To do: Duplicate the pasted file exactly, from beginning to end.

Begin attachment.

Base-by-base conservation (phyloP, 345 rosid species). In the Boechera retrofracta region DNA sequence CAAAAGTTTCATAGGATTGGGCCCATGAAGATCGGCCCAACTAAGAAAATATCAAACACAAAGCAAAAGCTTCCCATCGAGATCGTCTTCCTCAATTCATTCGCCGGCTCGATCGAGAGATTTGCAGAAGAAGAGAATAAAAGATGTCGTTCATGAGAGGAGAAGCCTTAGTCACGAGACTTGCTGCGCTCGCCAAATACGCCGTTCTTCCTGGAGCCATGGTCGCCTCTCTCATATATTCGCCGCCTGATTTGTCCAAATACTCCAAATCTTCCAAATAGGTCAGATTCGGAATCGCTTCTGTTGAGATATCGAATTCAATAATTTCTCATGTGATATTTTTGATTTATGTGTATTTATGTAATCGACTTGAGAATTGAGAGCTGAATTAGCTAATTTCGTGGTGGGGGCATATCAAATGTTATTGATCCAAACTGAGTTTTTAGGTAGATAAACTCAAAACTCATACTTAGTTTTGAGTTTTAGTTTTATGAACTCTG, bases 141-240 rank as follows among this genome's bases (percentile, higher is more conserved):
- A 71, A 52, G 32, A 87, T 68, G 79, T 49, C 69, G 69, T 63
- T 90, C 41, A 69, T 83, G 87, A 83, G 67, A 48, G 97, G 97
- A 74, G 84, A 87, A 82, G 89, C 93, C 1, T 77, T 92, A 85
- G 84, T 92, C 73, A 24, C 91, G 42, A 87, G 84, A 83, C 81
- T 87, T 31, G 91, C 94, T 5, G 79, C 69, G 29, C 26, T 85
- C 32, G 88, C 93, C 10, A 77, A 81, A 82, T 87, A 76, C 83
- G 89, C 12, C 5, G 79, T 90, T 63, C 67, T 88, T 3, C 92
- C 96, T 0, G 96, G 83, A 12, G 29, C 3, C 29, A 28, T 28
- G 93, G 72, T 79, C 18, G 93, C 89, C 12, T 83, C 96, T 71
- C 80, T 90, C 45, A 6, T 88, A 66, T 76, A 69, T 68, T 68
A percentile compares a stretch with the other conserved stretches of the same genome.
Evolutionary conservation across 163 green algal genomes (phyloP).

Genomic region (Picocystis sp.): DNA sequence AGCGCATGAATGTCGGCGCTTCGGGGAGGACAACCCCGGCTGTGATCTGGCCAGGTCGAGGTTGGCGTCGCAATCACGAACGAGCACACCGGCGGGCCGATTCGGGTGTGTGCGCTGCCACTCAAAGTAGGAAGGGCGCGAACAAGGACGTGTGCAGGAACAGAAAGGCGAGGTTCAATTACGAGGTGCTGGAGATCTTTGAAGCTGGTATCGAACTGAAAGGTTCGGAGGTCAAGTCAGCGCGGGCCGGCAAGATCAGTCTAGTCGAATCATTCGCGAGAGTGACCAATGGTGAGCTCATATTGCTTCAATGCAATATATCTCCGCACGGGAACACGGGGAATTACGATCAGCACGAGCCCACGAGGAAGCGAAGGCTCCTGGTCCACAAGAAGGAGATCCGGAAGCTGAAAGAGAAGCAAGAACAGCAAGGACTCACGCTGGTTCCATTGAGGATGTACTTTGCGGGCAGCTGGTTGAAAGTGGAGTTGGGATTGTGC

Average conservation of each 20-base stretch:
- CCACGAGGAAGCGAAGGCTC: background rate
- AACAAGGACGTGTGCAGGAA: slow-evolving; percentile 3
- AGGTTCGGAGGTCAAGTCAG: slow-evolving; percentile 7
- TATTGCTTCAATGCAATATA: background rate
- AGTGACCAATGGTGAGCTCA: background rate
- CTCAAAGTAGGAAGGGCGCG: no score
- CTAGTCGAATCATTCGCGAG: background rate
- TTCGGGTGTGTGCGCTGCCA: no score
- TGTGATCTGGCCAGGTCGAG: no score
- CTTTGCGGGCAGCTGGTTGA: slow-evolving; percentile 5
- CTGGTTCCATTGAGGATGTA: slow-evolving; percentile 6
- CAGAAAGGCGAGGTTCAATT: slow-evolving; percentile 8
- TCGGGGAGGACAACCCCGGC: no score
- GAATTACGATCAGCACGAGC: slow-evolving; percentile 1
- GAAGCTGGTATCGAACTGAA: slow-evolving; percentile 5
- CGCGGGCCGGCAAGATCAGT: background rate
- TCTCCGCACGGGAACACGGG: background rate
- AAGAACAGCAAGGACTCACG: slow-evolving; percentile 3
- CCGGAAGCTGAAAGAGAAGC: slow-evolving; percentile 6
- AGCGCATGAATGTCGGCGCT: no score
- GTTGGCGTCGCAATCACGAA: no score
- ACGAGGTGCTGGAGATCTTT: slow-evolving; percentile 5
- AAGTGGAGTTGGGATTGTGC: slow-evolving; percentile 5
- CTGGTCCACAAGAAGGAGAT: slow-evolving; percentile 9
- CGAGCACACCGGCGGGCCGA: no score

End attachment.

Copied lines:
Base-by-base conservation (phyloP, 345 rosid species). In the Boechera retrofracta region DNA sequence CAAAAGTTTCATAGGATTGGGCCCATGAAGATCGGCCCAACTAAGAAAATATCAAACACAAAGCAAAAGCTTCCCATCGAGATCGTCTTCCTCAATTCATTCGCCGGCTCGATCGAGAGATTTGCAGAAGAAGAGAATAAAAGATGTCGTTCATGAGAGGAGAAGCCTTAGTCACGAGACTTGCTGCGCTCGCCAAATACGCCGTTCTTCCTGGAGCCATGGTCGCCTCTCTCATATATTCGCCGCCTGATTTGTCCAAATACTCCAAATCTTCCAAATAGGTCAGATTCGGAATCGCTTCTGTTGAGATATCGAATTCAATAATTTCTCATGTGATATTTTTGATTTATGTGTATTTATGTAATCGACTTGAGAATTGAGAGCTGAATTAGCTAATTTCGTGGTGGGGGCATATCAAATGTTATTGATCCAAACTGAGTTTTTAGGTAGATAAACTCAAAACTCATACTTAGTTTTGAGTTTTAGTTTTATGAACTCTG, bases 141-240 rank as follows among this genome's bases (percentile, higher is more conserved):
- A 71, A 52, G 32, A 87, T 68, G 79, T 49, C 69, G 69, T 63
- T 90, C 41, A 69, T 83, G 87, A 83, G 67, A 48, G 97, G 97
- A 74, G 84, A 87, A 82, G 89, C 93, C 1, T 77, T 92, A 85
- G 84, T 92, C 73, A 24, C 91, G 42, A 87, G 84, A 83, C 81
- T 87, T 31, G 91, C 94, T 5, G 79, C 69, G 29, C 26, T 85
- C 32, G 88, C 93, C 10, A 77, A 81, A 82, T 87, A 76, C 83
- G 89, C 12, C 5, G 79, T 90, T 63, C 67, T 88, T 3, C 92
- C 96, T 0, G 96, G 83, A 12, G 29, C 3, C 29, A 28, T 28
- G 93, G 72, T 79, C 18, G 93, C 89, C 12, T 83, C 96, T 71
- C 80, T 90, C 45, A 6, T 88, A 66, T 76, A 69, T 68, T 68
A percentile compares a stretch with the other conserved stretches of the same genome.
Evolutionary conservation across 163 green algal genomes (phyloP).

Genomic region (Picocystis sp.): DNA sequence AGCGCATGAATGTCGGCGCTTCGGGGAGGACAACCCCGGCTGTGATCTGGCCAGGTCGAGGTTGGCGTCGCAATCACGAACGAGCACACCGGCGGGCCGATTCGGGTGTGTGCGCTGCCACTCAAAGTAGGAAGGGCGCGAACAAGGACGTGTGCAGGAACAGAAAGGCGAGGTTCAATTACGAGGTGCTGGAGATCTTTGAAGCTGGTATCGAACTGAAAGGTTCGGAGGTCAAGTCAGCGCGGGCCGGCAAGATCAGTCTAGTCGAATCATTCGCGAGAGTGACCAATGGTGAGCTCATATTGCTTCAATGCAATATATCTCCGCACGGGAACACGGGGAATTACGATCAGCACGAGCCCACGAGGAAGCGAAGGCTCCTGGTCCACAAGAAGGAGATCCGGAAGCTGAAAGAGAAGCAAGAACAGCAAGGACTCACGCTGGTTCCATTGAGGATGTACTTTGCGGGCAGCTGGTTGAAAGTGGAGTTGGGATTGTGC

Average conservation of each 20-base stretch:
- CCACGAGGAAGCGAAGGCTC: background rate
- AACAAGGACGTGTGCAGGAA: slow-evolving; percentile 3
- AGGTTCGGAGGTCAAGTCAG: slow-evolving; percentile 7
- TATTGCTTCAATGCAATATA: background rate
- AGTGACCAATGGTGAGCTCA: background rate
- CTCAAAGTAGGAAGGGCGCG: no score
- CTAGTCGAATCATTCGCGAG: background rate
- TTCGGGTGTGTGCGCTGCCA: no score
- TGTGATCTGGCCAGGTCGAG: no score
- CTTTGCGGGCAGCTGGTTGA: slow-evolving; percentile 5
- CTGGTTCCATTGAGGATGTA: slow-evolving; percentile 6
- CAGAAAGGCGAGGTTCAATT: slow-evolving; percentile 8
- TCGGGGAGGACAACCCCGGC: no score
- GAATTACGATCAGCACGAGC: slow-evolving; percentile 1
- GAAGCTGGTATCGAACTGAA: slow-evolving; percentile 5
- CGCGGGCCGGCAAGATCAGT: background rate
- TCTCCGCACGGGAACACGGG: background rate
- AAGAACAGCAAGGACTCACG: slow-evolving; percentile 3
- CCGGAAGCTGAAAGAGAAGC: slow-evolving; percentile 6
- AGCGCATGAATGTCGGCGCT: no score
- GTTGGCGTCGCAATCACGAA: no score
- ACGAGGTGCTGGAGATCTTT: slow-evolving; percentile 5
- AAGTGGAGTTGGGATTGTGC: slow-evolving; percentile 5
- CTGGTCCACAAGAAGGAGAT: slow-evolving; percentile 9
- CGAGCACACCGGCGGGCCGA: no score